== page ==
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Math Help - where do you suggest i start with this one (series limit)

  1. #1
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    where do you suggest i start with this one (series limit)

    \lim_{n\to\infty}\frac{1\cdot 3\cdot 5 \cdot \cdots \cdot (2n-1)}{2\cdot 4\cdot 6 \cdot \cdots \cdot (2n)}

    i know the limit should be 0 because the the series in the numerator is larger the the one in the denominator for every n
    but i don't know how to start on proving it

    help?
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  2. #2
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    Re: where do you suggest i start with this one (series limit)

    I believe you mean the denominator is larger than the numerator; therefore, the limit is 0. Wouldn't proving 2n > 2n-1 (and then pointing out that the product of two larger numbers is larger than the product of two smaller numbers) suffice?
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  3. #3
    MHF Contributor chisigma's Avatar
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    Re: where do you suggest i start with this one (series limit)

    Quote Originally Posted by idom87 View Post
    \lim_{n\to\infty}\frac{1\cdot 3\cdot 5 \cdot \cdots \cdot (2n-1)}{2\cdot 4\cdot 6 \cdot \cdots \cdot (2n)}

    i know the limit should be 0 because the the series in the numerator is larger the the one in the denominator for every n
    but i don't know how to start on proving it

    help?
    You can start writing the limit as...

    \lim_{n \rightarrow \infty} \frac{1\ 3\ 5\ ...\ (2n-1)}{2\ 4\ 6\ ...\ (2n)}= \lim_{n \rightarrow \infty} \prod_{k=1}^{n} (1-\frac{1}{2k}) (1)

    Now the limit (1) is called infinite product and a basic criterion exstablishes that if the infinite product is written in the form...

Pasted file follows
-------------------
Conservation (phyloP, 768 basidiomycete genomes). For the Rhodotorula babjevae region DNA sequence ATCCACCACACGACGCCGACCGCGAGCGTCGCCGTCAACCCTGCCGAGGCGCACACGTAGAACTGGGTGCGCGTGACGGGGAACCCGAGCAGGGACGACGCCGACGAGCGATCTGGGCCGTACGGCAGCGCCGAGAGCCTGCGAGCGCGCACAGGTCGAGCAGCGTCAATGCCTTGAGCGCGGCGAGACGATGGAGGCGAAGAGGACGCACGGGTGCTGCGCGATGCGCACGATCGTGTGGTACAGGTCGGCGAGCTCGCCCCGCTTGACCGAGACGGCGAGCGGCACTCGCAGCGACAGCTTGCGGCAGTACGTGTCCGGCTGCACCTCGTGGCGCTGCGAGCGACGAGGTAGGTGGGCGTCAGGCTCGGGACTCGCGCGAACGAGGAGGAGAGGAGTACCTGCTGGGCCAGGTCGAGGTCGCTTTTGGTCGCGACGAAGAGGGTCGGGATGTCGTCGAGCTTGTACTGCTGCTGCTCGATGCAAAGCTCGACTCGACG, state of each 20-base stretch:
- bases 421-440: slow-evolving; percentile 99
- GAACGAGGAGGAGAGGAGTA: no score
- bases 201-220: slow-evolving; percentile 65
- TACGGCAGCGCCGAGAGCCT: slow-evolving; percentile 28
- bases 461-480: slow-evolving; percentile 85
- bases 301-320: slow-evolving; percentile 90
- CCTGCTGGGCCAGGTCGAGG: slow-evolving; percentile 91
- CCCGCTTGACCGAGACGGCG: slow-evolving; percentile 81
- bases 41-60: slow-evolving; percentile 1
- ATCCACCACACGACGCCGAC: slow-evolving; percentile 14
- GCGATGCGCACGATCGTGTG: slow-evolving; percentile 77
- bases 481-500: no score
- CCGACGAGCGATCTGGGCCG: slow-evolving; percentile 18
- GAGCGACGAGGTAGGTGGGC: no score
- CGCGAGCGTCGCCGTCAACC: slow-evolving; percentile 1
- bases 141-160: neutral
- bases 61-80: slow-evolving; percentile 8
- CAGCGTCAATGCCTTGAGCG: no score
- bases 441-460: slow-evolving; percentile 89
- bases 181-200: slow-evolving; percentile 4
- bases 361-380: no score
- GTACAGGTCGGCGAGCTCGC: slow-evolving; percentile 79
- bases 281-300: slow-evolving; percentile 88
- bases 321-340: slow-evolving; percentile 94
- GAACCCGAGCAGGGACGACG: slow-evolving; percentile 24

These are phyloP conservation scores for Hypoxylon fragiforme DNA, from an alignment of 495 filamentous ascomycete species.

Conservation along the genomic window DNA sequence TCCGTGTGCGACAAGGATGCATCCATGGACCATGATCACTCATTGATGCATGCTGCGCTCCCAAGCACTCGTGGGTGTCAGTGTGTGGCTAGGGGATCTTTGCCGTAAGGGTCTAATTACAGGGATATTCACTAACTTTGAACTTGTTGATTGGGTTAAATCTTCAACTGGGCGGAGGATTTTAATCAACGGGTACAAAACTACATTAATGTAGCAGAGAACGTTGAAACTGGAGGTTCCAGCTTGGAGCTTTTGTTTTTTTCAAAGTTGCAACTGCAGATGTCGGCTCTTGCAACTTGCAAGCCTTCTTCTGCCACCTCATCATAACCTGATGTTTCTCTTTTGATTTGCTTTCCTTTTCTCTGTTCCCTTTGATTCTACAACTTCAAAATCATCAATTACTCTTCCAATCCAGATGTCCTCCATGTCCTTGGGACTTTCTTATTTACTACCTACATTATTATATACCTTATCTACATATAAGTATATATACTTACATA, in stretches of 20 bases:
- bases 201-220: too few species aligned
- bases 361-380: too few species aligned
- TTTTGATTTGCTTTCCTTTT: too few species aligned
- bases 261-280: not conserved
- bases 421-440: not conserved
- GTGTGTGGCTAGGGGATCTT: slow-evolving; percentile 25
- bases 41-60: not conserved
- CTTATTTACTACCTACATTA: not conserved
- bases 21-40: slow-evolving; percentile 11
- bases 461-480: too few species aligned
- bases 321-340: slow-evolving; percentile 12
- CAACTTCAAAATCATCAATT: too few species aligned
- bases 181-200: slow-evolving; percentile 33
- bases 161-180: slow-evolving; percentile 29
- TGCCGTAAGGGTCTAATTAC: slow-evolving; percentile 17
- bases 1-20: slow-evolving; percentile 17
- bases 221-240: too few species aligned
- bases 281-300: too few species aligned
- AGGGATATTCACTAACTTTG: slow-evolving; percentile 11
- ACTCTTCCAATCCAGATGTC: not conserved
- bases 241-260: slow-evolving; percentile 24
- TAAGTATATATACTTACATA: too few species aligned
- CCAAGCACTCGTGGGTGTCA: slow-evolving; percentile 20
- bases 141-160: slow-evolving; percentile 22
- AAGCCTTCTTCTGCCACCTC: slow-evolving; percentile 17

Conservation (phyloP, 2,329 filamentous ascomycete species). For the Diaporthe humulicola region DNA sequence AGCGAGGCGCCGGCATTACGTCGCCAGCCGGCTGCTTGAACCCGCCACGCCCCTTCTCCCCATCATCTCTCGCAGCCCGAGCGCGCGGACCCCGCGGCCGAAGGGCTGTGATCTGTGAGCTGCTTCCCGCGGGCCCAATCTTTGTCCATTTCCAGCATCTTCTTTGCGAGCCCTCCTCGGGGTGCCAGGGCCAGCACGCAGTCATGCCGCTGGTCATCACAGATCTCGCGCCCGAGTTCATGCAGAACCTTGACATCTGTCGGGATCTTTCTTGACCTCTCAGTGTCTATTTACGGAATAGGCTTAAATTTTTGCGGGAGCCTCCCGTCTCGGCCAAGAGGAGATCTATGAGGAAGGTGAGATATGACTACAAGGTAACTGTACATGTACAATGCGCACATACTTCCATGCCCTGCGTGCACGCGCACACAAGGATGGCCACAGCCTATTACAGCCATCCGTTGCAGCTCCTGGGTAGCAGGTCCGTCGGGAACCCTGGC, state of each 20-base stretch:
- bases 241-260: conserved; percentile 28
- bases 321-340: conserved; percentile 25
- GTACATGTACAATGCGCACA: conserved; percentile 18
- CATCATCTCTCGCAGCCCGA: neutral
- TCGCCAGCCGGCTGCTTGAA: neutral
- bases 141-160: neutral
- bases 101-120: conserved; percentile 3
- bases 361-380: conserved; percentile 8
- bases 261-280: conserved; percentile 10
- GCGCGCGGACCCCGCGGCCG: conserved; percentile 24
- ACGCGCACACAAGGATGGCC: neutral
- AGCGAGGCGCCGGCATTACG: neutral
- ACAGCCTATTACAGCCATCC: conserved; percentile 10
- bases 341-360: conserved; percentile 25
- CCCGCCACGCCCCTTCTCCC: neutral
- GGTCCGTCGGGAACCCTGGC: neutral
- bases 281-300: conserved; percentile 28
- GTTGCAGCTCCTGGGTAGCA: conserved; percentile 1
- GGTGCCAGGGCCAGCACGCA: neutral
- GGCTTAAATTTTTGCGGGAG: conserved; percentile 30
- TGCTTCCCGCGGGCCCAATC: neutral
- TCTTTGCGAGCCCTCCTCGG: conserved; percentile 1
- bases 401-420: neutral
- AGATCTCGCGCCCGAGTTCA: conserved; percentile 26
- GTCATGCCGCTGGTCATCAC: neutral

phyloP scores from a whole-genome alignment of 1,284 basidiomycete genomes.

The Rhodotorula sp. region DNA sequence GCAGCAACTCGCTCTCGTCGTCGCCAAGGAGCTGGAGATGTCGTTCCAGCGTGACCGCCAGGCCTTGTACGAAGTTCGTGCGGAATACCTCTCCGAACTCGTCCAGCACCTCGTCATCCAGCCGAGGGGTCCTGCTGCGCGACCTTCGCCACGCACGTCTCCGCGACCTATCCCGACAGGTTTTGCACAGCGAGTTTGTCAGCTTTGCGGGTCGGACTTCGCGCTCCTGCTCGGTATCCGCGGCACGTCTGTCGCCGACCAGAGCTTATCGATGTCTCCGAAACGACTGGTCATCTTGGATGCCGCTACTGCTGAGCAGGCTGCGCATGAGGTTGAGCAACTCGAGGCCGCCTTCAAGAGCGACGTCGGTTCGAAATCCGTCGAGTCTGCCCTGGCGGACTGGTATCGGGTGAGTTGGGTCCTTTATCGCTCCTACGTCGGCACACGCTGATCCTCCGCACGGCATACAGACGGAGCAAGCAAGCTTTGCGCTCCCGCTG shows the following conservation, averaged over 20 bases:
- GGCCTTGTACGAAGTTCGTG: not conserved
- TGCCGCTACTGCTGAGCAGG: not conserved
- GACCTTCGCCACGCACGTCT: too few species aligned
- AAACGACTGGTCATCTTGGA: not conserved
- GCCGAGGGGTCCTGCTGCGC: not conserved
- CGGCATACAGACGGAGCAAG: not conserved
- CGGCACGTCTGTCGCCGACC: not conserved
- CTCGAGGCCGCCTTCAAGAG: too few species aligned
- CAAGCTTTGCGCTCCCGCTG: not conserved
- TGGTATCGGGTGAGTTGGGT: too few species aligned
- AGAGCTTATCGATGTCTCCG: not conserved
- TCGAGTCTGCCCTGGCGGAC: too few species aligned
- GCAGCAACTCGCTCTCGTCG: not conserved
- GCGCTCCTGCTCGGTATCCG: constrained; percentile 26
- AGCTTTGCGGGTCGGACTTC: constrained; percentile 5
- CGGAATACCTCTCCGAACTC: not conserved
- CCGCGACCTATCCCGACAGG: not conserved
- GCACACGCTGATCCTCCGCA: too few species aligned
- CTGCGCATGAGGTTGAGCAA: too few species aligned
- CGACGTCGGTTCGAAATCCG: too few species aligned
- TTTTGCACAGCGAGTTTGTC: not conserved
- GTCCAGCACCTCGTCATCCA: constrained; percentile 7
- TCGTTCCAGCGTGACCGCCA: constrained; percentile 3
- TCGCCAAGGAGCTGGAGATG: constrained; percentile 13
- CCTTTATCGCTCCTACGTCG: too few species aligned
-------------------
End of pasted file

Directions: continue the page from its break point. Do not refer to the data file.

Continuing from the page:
\prod_{k=1}^{\infty} (1 \pm a_{k}) (2)

    ... where all the a_{k}\ge 0, then if the series...

    \sum_{k=1}^{\infty} a_{k} (3)

    ... converges, then the infinite product (2) converges and if the (3) diverges, then the infinite product (2) tends to infinity if in (2) the sign is '+' and the infinite product tends to 0 if the sign in (2) is '-'. In Your case the series...

    \sum_{k=1}^{\infty} \frac{1}{2k} (4)

    ... diverges and the sign is '-', so that...

    Kind regards

    \chi \sigma
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  4. #4
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    Re: where do you suggest i start with this one (series limit)

    can you do it without using products? i haven't gotten there yet
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    Re: where do you suggest i start with this one (series limit)

    your'e right i mixed that up that's what i meant
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  6. #6
    MHF Contributor chisigma's Avatar
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    Re: where do you suggest i start with this one (series limit)

    Quote Originally Posted by idom87 View Post
    can you do it without using products? i haven't gotten there yet
    All right!... setting...

    p_{n}= \prod_{k=1}^{n} (1-\frac{1}{2k}) (1)

    ... is...

    \ln p_{n}= \sum_{k=1}^{\infty} \ln (1-\frac{1}{2k}) (2)

    Now if we remember that...

    \ln (1-x)= -x -\frac{x^{2}}{2}-\frac{x^{3}}{3}-... (3)

    ... is also |\ln(1-x)|>|x| so that...

    |\sum_{k=1}^{n} \ln (1-\frac{1}{2k})| > |\sum_{k=1}^{n} \frac{1}{2k}| (4)

    But the series in the right term of (4) diverges and, because for all n is \ln p_{n}<0 is...

    \lim_{n \rightarrow \infty} \ln p_{n}= - \infty \implies \lim_{n \rightarrow \infty}p_{n}=0 (5)

    Kind regards

    \chi \sigma
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